Drug and Alcohol Dependence (DAD), an international journal on biomedical and psychosocial approaches to drug, alcohol, tobacco use and dependence, has published a special issue on HIV in Central Asia, entitled “HIV and People Who Use Drugs in Central Asia: Confronting the Perfect Storm,” with Willma and Albert Musher Professor Nabila El-Bassel as one of three guest editors. The other two are public health professors Steffanie A. Strathdee (UC San Diego) and Wafaa El-Sadr (Mailman School of Public Health).
The special issue has been released in time for World AIDS Day 2013—appropriately, as the AIDS epidemic has been expanding in Central Asia at a time when HIV transmission has been declining worldwide. It also represents the first time DAD has dedicated all of the articles in a single issue to this region.
Specifically, the issue looks at the epidemiology of HIV and the overlapping co-morbidities of Hepatitis C Virus (HCV) and Tuberculosis (TB). It describes risk environments that increase the risk of HIV among the key populations in Central Asia who are at risk for AIDS:
- People who inject drugs (PWID)
- Female sex partners of PWID
- Men who have sex with men (MSM)
- Female sex workers (FSW)
- Migrant workers.
As the editors point out in their introduction, although an estimated 1 percent of adults inject drugs in several Central Asian countries—i.e., Kazakhstan, Kyrgyzstan, Uzbekistan, Tajikistan, Turkmenistan—the figure rises to above 10 percent in areas along major drug trafficking routes, representing one of the highest rates of drug injection in the world.
Other areas of focus in this special issue include the policies and socio-structural barriers that prevent people who inject drugs in Central Asia from accessing and utilizing harm reduction programs, as well as the status of HIV testing, care and treatment, along with biomedical prevention, in this region.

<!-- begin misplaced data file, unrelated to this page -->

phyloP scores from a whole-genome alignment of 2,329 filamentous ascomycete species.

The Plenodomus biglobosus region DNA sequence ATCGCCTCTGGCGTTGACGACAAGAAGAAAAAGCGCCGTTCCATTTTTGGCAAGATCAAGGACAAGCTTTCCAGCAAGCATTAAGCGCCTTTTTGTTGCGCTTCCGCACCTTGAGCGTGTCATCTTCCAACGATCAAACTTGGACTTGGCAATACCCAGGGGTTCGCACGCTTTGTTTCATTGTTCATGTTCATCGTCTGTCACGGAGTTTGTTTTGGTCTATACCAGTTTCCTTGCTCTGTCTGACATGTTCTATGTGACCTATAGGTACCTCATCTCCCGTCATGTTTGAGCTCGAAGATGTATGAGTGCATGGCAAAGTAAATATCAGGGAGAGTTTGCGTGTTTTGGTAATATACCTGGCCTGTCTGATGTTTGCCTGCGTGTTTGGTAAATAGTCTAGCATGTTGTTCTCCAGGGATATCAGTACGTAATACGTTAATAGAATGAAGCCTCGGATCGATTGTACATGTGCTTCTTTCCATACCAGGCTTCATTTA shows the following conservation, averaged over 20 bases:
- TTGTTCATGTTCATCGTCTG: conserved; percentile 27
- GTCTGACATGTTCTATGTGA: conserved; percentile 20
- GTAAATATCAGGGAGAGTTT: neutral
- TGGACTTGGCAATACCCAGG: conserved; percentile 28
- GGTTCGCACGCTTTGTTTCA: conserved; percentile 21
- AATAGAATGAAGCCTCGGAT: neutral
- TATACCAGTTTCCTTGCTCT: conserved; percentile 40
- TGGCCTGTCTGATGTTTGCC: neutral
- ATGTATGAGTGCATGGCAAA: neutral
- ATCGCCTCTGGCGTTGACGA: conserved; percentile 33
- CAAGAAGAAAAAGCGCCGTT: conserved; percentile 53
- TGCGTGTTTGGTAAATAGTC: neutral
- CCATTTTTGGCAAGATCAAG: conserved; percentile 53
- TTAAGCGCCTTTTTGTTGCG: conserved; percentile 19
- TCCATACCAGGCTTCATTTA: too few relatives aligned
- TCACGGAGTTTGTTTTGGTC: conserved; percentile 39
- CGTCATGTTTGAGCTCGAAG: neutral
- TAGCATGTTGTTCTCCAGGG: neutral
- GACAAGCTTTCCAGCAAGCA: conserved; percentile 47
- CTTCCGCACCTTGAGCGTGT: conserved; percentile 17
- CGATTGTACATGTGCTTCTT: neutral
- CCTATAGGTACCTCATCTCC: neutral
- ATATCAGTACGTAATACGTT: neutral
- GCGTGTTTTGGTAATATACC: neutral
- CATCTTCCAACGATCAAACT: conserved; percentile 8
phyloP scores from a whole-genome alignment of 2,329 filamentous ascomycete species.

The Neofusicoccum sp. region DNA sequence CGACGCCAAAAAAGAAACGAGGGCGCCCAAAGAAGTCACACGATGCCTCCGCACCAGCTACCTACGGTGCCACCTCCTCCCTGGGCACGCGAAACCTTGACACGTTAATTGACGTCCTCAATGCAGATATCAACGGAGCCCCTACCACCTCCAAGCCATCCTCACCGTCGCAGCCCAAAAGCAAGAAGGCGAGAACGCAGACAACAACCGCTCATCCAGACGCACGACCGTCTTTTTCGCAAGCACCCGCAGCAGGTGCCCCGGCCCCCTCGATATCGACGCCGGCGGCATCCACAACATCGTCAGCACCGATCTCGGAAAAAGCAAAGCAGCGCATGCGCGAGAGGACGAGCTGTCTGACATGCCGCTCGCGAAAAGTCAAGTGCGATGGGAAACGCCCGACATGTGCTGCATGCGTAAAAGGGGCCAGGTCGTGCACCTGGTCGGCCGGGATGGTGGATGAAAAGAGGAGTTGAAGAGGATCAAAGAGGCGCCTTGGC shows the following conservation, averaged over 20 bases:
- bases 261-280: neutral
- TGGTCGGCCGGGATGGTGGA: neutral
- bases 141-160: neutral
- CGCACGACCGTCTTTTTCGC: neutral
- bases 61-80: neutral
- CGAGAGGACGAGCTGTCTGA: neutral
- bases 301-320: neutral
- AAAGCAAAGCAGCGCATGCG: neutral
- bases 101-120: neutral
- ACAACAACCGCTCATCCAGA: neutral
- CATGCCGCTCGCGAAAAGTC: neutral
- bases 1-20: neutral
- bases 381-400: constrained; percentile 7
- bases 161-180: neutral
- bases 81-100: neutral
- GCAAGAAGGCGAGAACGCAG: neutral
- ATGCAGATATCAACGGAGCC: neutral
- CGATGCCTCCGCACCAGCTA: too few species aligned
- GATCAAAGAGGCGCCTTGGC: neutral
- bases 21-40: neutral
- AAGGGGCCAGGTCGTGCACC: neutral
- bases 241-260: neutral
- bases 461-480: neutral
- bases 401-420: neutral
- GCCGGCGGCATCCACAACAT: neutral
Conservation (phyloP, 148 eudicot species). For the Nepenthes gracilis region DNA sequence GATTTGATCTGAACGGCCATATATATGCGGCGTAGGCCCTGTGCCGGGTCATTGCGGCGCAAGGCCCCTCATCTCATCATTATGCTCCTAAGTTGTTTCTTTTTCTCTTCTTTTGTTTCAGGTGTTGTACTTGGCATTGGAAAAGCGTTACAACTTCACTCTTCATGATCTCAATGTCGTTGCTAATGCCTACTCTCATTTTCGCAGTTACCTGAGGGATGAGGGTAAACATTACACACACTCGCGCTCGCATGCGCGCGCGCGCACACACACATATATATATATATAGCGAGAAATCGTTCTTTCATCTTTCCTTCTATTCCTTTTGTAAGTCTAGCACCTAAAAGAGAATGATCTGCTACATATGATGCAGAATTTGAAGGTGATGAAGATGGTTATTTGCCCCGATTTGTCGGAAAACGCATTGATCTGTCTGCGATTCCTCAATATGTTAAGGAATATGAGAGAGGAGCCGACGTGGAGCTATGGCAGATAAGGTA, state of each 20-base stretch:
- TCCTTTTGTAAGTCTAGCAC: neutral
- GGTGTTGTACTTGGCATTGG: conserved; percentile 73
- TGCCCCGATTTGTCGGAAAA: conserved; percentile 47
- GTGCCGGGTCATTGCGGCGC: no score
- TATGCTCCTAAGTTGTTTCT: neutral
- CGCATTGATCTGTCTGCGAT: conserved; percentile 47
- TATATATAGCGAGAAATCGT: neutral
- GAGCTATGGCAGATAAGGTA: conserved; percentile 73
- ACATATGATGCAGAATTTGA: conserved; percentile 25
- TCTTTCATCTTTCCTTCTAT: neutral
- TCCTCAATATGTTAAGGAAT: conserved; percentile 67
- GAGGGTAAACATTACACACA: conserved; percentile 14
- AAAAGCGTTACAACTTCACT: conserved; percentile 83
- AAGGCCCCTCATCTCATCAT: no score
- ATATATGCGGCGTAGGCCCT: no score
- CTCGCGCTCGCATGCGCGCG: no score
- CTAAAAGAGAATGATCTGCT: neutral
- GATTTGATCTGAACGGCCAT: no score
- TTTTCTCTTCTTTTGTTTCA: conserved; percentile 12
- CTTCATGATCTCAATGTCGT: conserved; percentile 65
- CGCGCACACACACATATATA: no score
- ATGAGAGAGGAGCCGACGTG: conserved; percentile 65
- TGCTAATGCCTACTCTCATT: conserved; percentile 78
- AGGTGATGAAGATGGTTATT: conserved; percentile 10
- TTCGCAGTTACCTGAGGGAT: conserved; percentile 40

Although the issue focuses mainly on the five countries traditionally considered to constitute the Central Asia region (Kazakhstan, Kyrgyzstan, Uzbekistan, Tajikistan, and Turkmenistan), a number of articles look at adjacent countries with similar epidemics, such as Afghanistan, Mongolia, and China.
The contributors come from all over the world, and each of their articles goes beyond the information currently available to identify gaps in scientific knowledge and provide an agenda for future research endeavors.
The special issue was sponsored by the National Institute of Drug Abuse (NIDA), which supports most of the world’s research on the health aspects of drug abuse and addiction. The preface was contributed by NIDA’s director, Nora D. Volkow, whose work has been instrumental in demonstrating that drug addiction is a disease of the human brain, and Jacques Normand, NIDA’s director of AIDS research.
– See more at: http://socialwork.columbia.edu/news-events/nabila-el-bassel-guest-edits-journal-special-issue-aids-central-asia#sthash.JsaKPY1P.dpuf
See more at: http://socialwork.columbia.edu/news-events/nabila-el-bassel-guest-edits-journal-special-issue-aids-central-asia#sthash.JsaKPY1P.dpuf